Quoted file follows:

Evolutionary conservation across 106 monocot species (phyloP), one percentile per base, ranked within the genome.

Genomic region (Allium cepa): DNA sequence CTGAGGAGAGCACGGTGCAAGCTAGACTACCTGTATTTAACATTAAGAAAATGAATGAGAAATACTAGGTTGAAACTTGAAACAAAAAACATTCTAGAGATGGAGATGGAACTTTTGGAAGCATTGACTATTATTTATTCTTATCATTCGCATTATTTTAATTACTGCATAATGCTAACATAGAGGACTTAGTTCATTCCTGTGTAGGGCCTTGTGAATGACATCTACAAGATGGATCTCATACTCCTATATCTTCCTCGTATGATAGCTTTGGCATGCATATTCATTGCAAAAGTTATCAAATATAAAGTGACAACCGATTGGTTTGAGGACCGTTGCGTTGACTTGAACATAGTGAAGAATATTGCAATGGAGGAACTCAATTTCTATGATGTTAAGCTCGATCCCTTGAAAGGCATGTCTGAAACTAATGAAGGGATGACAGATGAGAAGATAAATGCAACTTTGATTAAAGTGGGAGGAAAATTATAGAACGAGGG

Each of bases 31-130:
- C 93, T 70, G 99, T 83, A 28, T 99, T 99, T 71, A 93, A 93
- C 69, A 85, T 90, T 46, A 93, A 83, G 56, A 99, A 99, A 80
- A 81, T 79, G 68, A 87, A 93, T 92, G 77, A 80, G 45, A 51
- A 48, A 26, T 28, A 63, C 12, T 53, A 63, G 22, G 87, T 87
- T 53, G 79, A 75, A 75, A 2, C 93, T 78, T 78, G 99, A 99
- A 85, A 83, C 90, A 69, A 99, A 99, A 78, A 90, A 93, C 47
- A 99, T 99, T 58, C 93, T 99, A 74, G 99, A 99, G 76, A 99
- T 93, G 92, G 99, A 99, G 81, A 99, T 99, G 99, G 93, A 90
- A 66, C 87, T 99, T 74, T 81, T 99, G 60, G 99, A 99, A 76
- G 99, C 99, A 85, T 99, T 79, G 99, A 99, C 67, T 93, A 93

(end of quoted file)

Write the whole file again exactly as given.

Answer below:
Evolutionary conservation across 106 monocot species (phyloP), one percentile per base, ranked within the genome.

Genomic region (Allium cepa): DNA sequence CTGAGGAGAGCACGGTGCAAGCTAGACTACCTGTATTTAACATTAAGAAAATGAATGAGAAATACTAGGTTGAAACTTGAAACAAAAAACATTCTAGAGATGGAGATGGAACTTTTGGAAGCATTGACTATTATTTATTCTTATCATTCGCATTATTTTAATTACTGCATAATGCTAACATAGAGGACTTAGTTCATTCCTGTGTAGGGCCTTGTGAATGACATCTACAAGATGGATCTCATACTCCTATATCTTCCTCGTATGATAGCTTTGGCATGCATATTCATTGCAAAAGTTATCAAATATAAAGTGACAACCGATTGGTTTGAGGACCGTTGCGTTGACTTGAACATAGTGAAGAATATTGCAATGGAGGAACTCAATTTCTATGATGTTAAGCTCGATCCCTTGAAAGGCATGTCTGAAACTAATGAAGGGATGACAGATGAGAAGATAAATGCAACTTTGATTAAAGTGGGAGGAAAATTATAGAACGAGGG

Each of bases 31-130:
- C 93, T 70, G 99, T 83, A 28, T 99, T 99, T 71, A 93, A 93
- C 69, A 85, T 90, T 46, A 93, A 83, G 56, A 99, A 99, A 80
- A 81, T 79, G 68, A 87, A 93, T 92, G 77, A 80, G 45, A 51
- A 48, A 26, T 28, A 63, C 12, T 53, A 63, G 22, G 87, T 87
- T 53, G 79, A 75, A 75, A 2, C 93, T 78, T 78, G 99, A 99
- A 85, A 83, C 90, A 69, A 99, A 99, A 78, A 90, A 93, C 47
- A 99, T 99, T 58, C 93, T 99, A 74, G 99, A 99, G 76, A 99
- T 93, G 92, G 99, A 99, G 81, A 99, T 99, G 99, G 93, A 90
- A 66, C 87, T 99, T 74, T 81, T 99, G 60, G 99, A 99, A 76
- G 99, C 99, A 85, T 99, T 79, G 99, A 99, C 67, T 93, A 93